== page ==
Reader Profile: Sue Maki

May 26, 2016

Sue Maki views her mission as raising community awareness of the water-energy nexus and the impact of climate change.  Maki managesenvironmental initiatives, community education, and public relations for Carmel, IN’s water and wastewater utility as well as the community’s household hazardous waste and recycling programs. In doing so, she has learned about the interconnectedness of it all—such as how runoff from trash can affect water quality. After Maki took her position and began to be aware of the environmental cross connections among her various responsibilities, she took the LEED AP exam.

“Through exam prep and the subsequent CE credit requirements, I have learned about the wide range of environmental issues,” she says. By working in the insurance industry before entering the water utility sector, Maki brings to the table an awareness of liability issues associated with the water sector. “Some people will say, ‘Let’s just shut off that customer’s sprinkler system’ and I say, “Well, yes you can but you can’t, either. You have to be cognizant of potential problems with that.”

Community education can be a challenge in a city that is “water rich” compared to other US regions, notes Maki.

“There are a lot of people who don’t think we need to conserve water because we have plenty of it,” she says. “When you talk about its embedded energy and the impact of climate change, that adds more to people’s understanding.”

Maki endeavors to get the message out through community events and Web-based educational efforts. However, rate changes have been one of the biggest drivers of behavior modifications.

“Instead of a declining rate structure—the more you use, the less you pay per gallon—we went to an inclining rate structure. Hit people in their wallet and that produces change,” says Maki.

Carmel’s elected officials do not want to impose watering ordinances on users, so Maki works with city’s largest irrigation contractors to ask the biggest water users if they will voluntarily change their irrigation system programming to ease up on peak demand times. The effort has demonstrated some improvements.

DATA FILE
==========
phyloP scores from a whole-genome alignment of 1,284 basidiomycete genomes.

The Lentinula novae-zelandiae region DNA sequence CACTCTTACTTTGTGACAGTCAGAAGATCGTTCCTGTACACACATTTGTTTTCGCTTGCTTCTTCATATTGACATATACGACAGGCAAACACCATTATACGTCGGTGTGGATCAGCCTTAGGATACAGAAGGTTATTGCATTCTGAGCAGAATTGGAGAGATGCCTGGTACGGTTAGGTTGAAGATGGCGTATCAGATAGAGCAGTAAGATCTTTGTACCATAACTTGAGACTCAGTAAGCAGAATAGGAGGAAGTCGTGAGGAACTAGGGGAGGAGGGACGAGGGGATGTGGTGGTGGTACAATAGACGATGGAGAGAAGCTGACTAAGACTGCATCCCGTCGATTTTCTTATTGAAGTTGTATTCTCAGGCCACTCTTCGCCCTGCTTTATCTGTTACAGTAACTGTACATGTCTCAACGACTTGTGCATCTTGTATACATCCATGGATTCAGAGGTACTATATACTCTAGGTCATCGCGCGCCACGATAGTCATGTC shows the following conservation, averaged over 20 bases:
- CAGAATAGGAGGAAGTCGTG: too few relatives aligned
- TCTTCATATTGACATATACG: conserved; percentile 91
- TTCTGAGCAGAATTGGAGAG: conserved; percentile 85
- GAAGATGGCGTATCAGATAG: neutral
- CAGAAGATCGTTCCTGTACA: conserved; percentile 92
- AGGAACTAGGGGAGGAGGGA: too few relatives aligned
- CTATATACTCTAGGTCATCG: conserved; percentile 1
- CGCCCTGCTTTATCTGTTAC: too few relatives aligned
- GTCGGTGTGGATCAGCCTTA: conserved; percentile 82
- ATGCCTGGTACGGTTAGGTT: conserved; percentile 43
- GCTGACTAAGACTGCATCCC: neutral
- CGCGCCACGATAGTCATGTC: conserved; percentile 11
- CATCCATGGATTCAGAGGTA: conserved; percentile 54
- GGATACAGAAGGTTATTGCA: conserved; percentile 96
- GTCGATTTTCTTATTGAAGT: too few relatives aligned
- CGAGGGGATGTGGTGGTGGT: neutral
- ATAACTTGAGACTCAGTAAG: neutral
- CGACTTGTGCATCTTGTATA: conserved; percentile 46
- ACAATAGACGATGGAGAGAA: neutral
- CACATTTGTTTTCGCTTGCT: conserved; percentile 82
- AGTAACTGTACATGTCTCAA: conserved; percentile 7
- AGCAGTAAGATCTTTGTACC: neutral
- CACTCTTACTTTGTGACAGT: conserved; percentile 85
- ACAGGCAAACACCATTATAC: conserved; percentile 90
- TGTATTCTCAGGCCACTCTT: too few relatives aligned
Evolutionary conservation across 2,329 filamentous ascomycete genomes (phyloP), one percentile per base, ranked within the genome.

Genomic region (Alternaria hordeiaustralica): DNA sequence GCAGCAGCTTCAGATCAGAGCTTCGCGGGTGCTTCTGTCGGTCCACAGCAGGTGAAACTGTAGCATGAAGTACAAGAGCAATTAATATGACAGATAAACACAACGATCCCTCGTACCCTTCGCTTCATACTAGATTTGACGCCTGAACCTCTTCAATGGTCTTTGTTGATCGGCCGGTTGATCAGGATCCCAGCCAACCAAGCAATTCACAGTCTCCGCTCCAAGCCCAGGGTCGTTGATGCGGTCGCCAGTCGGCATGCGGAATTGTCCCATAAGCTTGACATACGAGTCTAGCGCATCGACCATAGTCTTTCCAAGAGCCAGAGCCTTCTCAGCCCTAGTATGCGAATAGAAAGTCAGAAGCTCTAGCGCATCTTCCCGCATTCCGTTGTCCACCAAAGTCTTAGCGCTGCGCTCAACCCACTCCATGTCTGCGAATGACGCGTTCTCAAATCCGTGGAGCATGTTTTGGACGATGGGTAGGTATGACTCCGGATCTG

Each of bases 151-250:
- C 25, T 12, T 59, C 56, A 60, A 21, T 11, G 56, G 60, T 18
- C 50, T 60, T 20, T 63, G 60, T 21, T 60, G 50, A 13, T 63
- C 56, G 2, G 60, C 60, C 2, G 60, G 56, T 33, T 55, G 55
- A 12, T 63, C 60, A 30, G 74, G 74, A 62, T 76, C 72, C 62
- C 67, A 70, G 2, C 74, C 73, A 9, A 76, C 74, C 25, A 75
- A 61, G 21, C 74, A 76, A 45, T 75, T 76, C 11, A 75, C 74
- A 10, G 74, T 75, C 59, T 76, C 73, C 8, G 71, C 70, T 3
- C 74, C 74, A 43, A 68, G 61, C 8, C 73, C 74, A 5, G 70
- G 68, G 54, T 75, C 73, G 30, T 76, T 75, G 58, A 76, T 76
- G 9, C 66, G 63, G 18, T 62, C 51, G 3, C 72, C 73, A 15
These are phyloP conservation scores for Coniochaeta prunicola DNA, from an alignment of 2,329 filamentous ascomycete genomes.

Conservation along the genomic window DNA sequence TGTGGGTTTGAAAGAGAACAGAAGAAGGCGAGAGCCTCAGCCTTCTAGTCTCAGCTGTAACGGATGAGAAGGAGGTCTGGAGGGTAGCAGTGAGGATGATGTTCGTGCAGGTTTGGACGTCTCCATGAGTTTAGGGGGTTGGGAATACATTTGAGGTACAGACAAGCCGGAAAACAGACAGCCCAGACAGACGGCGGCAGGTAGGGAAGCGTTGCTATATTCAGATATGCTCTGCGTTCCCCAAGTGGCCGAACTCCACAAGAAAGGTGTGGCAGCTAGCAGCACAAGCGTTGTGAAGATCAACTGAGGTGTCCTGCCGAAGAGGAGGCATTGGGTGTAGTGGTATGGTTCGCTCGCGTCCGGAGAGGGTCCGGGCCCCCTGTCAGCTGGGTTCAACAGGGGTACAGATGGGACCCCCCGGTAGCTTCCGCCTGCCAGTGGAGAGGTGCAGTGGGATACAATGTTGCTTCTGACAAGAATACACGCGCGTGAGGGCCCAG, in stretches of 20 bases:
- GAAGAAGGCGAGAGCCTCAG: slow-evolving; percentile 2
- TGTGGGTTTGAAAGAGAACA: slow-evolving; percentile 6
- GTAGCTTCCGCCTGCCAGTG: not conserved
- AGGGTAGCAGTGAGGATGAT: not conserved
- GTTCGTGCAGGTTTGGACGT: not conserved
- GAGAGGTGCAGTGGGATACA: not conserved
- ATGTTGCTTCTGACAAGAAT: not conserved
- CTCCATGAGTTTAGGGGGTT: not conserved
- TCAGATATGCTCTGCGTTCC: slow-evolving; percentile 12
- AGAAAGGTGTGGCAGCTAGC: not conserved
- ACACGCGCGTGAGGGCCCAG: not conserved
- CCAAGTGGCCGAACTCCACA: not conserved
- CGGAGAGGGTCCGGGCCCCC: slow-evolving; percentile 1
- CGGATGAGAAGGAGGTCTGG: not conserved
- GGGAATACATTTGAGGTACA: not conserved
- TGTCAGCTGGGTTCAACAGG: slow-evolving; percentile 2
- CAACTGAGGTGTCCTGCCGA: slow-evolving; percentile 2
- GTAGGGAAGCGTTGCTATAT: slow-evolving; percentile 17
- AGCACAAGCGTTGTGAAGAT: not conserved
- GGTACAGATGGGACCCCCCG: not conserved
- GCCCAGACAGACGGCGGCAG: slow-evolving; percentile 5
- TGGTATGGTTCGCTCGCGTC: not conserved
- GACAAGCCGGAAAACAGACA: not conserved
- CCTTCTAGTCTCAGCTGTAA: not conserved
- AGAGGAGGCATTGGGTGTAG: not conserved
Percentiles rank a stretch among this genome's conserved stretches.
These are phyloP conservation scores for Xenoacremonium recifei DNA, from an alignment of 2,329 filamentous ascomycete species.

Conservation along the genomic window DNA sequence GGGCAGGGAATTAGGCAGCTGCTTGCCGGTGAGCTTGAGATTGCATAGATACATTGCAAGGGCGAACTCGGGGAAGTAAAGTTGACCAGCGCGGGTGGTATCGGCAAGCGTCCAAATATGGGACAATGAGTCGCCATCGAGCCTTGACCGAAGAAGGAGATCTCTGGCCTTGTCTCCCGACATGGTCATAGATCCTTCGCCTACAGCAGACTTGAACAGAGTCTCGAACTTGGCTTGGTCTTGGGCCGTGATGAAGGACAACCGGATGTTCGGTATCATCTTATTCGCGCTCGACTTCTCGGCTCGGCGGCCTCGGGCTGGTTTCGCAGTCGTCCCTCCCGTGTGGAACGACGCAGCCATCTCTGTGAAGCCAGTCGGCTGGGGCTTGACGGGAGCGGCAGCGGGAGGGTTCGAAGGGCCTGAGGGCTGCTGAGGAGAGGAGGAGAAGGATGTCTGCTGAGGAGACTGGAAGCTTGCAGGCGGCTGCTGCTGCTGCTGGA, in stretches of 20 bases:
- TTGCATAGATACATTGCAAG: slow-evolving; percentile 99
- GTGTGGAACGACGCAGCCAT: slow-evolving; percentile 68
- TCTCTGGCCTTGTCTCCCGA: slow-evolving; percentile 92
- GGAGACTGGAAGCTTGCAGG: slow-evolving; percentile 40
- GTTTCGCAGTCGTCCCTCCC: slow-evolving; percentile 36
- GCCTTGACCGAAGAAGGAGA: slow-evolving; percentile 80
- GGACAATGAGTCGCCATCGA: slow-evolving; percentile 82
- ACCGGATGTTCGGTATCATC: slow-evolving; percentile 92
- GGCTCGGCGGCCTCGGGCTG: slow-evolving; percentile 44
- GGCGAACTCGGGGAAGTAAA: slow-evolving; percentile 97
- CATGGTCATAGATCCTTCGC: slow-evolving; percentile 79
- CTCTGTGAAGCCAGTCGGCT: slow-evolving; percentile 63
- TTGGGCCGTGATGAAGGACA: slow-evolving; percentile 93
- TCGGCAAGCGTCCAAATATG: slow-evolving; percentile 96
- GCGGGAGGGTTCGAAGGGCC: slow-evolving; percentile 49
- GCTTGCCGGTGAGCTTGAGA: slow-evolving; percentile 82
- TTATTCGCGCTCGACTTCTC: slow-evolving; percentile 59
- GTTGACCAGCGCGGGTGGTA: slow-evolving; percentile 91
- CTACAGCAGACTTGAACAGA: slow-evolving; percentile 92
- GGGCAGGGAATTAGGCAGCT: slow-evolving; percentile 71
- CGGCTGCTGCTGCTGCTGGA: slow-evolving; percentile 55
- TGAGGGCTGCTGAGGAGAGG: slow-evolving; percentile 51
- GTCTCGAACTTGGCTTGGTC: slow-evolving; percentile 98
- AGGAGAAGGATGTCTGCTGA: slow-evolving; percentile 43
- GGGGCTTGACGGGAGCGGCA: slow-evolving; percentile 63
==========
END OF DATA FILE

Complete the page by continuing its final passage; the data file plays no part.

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What She Does Day to Day 
Maki answers residents’ e-mails and plans the utility department’s participation in community education events. On behalf of the mayor’s office, Maki manages the Carmel Neighborhood Association Network, a group of the city’s homeowners’ associations and a small business owners’ group. “It’s a communication vehicle I can reach out to for water or trash issues,” she notes.

What Led Her Into This Line of Work 
Maki earned a B.A. in political science and business from Baldwin Wallace University. After 18 years in the insurance industry, she earned an MBA from Anderson University. Instead of returning to the corporate world, she went to work for Carmel, doing fundraising and volunteer management for the parks department before taking her current position.

What She Likes Best About Her Work
Helping water customers solve their problems and “making Carmel a great place to live” gives Maki immense satisfaction. For the utilities to keep costs low and avoid building another water plant to service peak season means educating the customers to the point where there are good outcomes, notes Maki.

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Her Biggest Challenge
Carmel’s peak water use season of July and August presents Maki with her biggest challenges, partly because the city’s water supply relies totally on groundwater.

“Because of that, we’ve had to soften it,” she says. “Sometimes it’s the peak season and the demand is too much, so the softening process is bypassed. That means people are getting hard water in their house and boy, do the phone calls come in! It’s part of the cycle of trying to educate. If we didn’t have the huge peak demands, we could do the softening cycle consistently and therefore you wouldn’t have that hard water. We’ve made some steps forward, but there’s still a lot of work to do.”

Another challenge: bringing awareness to the community over the impact of climate change and the water-energy nexus. “I am trying to make people aware of that issue so that they can change, even if they don’t have an automatic irrigation system,” she says. “They can make an impact on climate change just by their water use.”
About the Author

Carol Brzozowski

Carol Brzozowski specializes in topics related to resource management and technology.

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